That includes making sure that we “walk the talk” in making sure our workplace is resilient and purpose-driven in everything that we do. While we’ve always had communicative leaders, this past year has brough a new level of transparency in our discussions, as we often got to see our colleagues in ways we haven’t before. In some ways, it’s given us a new appreciation and understanding of the importance of nurturing a strong culture and team mindset in our approach to work.
Upskilling has a strong place on the strategic agenda of Deloitte. If you had to make the case for the value of upskilling in workforce decision making as succinctly as possible, how would you frame it?
Meaningful upskilling can only be attained by empowering workers with learning opportunities that will help them unleash their full potential. Launched in 2011, Deloitte University is one of the most important investments we make in our people. It’s where years of knowledge, experience, and values are fostered and passed on, and it’s where we develop leaders who make an impact that matters for each other, our clients, and the communities we serve. It made us more thoughtful on knowing when we need to get people together in a physical location for collaboration, strategizing, learning and relationship building, all wrapped by an amazing experience; and when we can be virtual using better technology to learn and collaborate. And this was before the pandemic! It has been a game-changer both for reinforcing our culture, purpose and motivating our team members to keep building on that vision.
What experiences, people, or philosophies have most influenced the way you view and practice leadership, and why?
You might say I’m a “Corporate Anthropologist” given my background in business and anthropology. I’ve spent the last 25 years looking at how organizations and leaders behave. I’ve learned that leadership is about fostering passion in those around you, supporting people to integrate work and life as a whole person, and championing one’s constant reinvention.
I’ve been at Deloitte for 22 years because we embody these behaviors. I’ve been fortunate to have worked with phenomenal colleagues exploring new and complex problems, all the while growing and reinventing as person and contributing to the firm at large. One of the most gratifying aspects in my role is paying this forward and motivating others in the same way Deloitte has motivated me.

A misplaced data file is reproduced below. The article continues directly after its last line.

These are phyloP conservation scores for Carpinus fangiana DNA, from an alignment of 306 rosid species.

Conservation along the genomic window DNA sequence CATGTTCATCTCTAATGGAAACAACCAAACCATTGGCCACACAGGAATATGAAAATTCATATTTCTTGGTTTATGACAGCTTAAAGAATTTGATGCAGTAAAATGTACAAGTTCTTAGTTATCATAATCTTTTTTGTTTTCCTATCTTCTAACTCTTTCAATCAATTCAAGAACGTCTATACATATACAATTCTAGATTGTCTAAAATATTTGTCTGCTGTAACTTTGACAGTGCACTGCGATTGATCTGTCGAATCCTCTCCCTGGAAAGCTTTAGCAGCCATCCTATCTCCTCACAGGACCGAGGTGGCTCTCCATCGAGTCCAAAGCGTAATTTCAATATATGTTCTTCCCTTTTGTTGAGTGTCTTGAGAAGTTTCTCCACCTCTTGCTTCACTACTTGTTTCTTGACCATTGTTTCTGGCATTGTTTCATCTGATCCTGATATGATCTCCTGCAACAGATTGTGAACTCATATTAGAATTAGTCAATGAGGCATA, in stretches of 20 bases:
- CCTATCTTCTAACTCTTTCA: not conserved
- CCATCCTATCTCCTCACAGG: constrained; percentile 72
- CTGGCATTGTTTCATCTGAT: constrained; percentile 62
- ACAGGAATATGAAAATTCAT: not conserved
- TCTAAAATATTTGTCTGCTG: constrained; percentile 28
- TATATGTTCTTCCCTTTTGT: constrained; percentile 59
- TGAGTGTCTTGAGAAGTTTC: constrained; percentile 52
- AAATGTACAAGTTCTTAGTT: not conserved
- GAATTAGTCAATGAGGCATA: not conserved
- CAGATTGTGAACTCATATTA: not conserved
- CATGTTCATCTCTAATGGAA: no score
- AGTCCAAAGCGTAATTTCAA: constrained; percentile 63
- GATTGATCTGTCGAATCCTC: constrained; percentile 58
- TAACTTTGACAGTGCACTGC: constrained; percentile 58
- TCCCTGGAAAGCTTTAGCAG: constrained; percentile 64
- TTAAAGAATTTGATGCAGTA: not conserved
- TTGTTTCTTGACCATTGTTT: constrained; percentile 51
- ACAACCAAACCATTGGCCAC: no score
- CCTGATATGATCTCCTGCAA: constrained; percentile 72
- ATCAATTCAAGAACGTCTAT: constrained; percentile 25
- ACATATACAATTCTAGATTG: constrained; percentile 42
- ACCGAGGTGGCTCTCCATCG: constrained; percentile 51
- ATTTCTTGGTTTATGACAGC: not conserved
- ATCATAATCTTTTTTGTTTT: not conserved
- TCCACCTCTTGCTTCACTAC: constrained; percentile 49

This emphasis on what’s most important has helped my teams and Deloitte as a whole succeed. For example, during the past year, Deloitte understood that work/life integration, focusing on the well-being of our people, and advancing DEI were critical priorities; and through them we could motivate our people to grapple with the unknown and help our clients get through the worldwide crisis, and chart a course to thriving in the future.
What’s the key lesson you want future HR leaders to take away from your work?
This is an important time for HR leaders to help their organizations reimagine work and set a new direction for their workforce. The past year has made it clear across the C-suite just how central workforce issues are to an organization’s strategy and its ability to quickly adapt. According to the 2021 Deloitte Global Human Capital Report, 72% of respondents pointed to the ability of their people to adapt, reskill and assume new roles as one of the most important factors for navigating future disruptions. What’s more, 41% of executives said that building workforce capabilities through upskilling, reskilling and mobility is one of the most important actions they are taking to transform work.
As a result, HR has the ear and attention of the C-suite. Confidence in HR among business executives has notably increased over the past year, with many of these executives looking to their departments for the best ways to empower workers and drive stronger outcomes throughout the organization. By embracing their role as architects of work, HR leaders can expand on their impact and help push their organization toward its broader economic and human goals.